FAQ

(Q) A package I am looking for is not on conda-forge, what can I do?

We have an overview and step-by-step instruction on contributing packages in the section Contributing packages.

(Q) The feedstock for a package from conda-forge is updated, how long should it take to update on Anaconda Cloud?

It depends on the queue, but a good rule of thumb is to wait at least 30 mins - 2 hours. If you don’t see it after 24 hrs, please raise an issue.

(Q) A package from conda-forge is outdated or broken, where can I report the issue?

You can open an issue in the packages feedstock repository on GitHub. Search for the repository conda-forge/<package-name>-feedstock. There you can also suggest fixes or even become a maintainer. Please refer to Maintaining packages for details.

(Q) I have a question/suggestion. How can I contact you?

Please join us on our Gitter channel. We are always happy to answer questions and help beginners.

(Q) I have a set of related packages, how do I create a conda-forge team?

Conda-forge github teams are very useful means of adding common maintainers to a set of related packages. For example, most R packages are co-maintained by the conda-forge/R team. To create a new team, you can just use one of the existing feedstocks from your packages. Each feedstock has automatically a team assigned (formed from the maintainers of that feedstock). For example, the conda-forge R team is coming from the r-feedstock. Then you can just add - conda-forge/r in the maintainers section to make all maintainers of the r-feedstock also maintainers of the new package.

(Q) Installing and updating takes a long time, what can I do?

Enabling strict channel priority may help. You can do this via

conda config --set channel_priority strict

You can also try using a package called mamba. mamba is an conda-compatible package that can be used in place of conda. It employs a faster solver implemented in C. It can be installed via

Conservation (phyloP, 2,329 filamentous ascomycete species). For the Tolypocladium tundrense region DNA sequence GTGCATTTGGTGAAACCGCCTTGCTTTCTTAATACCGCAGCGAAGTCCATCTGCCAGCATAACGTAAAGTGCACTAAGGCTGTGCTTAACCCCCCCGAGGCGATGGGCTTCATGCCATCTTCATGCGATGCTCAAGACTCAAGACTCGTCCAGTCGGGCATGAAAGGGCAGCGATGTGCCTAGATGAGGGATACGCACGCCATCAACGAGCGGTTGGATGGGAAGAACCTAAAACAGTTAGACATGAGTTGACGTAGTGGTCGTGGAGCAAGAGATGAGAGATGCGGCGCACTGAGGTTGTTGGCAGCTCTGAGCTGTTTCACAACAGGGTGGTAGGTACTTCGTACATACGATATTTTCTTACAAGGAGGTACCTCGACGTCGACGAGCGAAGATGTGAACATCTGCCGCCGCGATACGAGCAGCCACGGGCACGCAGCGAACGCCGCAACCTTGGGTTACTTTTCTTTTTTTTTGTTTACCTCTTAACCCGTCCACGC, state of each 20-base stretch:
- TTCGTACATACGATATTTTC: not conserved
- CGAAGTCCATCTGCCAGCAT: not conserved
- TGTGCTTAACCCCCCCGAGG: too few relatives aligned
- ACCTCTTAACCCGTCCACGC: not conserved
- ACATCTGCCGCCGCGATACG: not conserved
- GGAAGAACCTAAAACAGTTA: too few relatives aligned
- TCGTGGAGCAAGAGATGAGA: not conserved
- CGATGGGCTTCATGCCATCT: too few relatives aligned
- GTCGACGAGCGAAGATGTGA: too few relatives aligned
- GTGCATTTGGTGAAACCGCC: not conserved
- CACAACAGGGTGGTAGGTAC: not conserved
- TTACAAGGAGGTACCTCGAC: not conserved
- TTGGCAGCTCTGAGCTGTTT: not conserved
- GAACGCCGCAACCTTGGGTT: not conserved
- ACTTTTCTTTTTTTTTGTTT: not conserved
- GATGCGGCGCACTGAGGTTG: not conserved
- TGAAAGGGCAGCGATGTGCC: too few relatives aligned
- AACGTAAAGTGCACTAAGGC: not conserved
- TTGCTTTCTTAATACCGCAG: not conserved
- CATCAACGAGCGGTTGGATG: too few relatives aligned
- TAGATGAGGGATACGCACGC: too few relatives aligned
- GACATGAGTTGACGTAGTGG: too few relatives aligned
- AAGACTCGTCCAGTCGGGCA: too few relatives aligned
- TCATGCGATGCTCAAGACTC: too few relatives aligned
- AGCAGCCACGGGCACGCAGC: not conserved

conda install mamba

(Q) Why is Travis-CI failing on my feedstock?

Travis CI builds should be enabled or disabled via the conda-forge.yml configuration. Nevertheless, sometimes Travis CI ignores this for whatever reason (probably a bug somewhere). In such a case, please disregard failing builds. Note that travis-ci.org builds are soon being phased out and replaced by travis-ci.com.

(Q) How can I install a C/C++ compiler in my environment?

You can use our convenient meta-packages c-compiler and cxx-compiler to install a compiler stack that fits your platform. Error messages such as

x86_64-apple-darwin13.4.0-clang: No such file or directory

are a telltale sign that you are lacking compilers.

(Q) How can I compile CUDA (host or device) codes in my environment?

Unfortunately, this is not possible with conda-forge’s current infrastructure (nvcc, cudatoolkit, etc) if there is no local CUDA Toolkit installation. In particular, the nvcc package provided on conda-forge is a wrapper package that exposes the actual nvcc compiler to our CI infrastructure in a conda-friendly way; it does not contain the full nvcc compiler toolchain. One of the reasons is that CUDA headers like cuda.h, cuda_runtime.h, etc, which are needed at compile time, are not redistributable according to NVIDIA’s EULA. Likewise, the cudatoolkit package only contains CUDA runtime libraries and not the compiler toolchain.

If you need to compile CUDA code, even if it involves only CUDA host APIs, you will still need a valid CUDA Toolkit installed locally and use it. Please refer to NVCC’s documentation for the CUDA compiler usage and CUDA Programming Guide for general CUDA programming.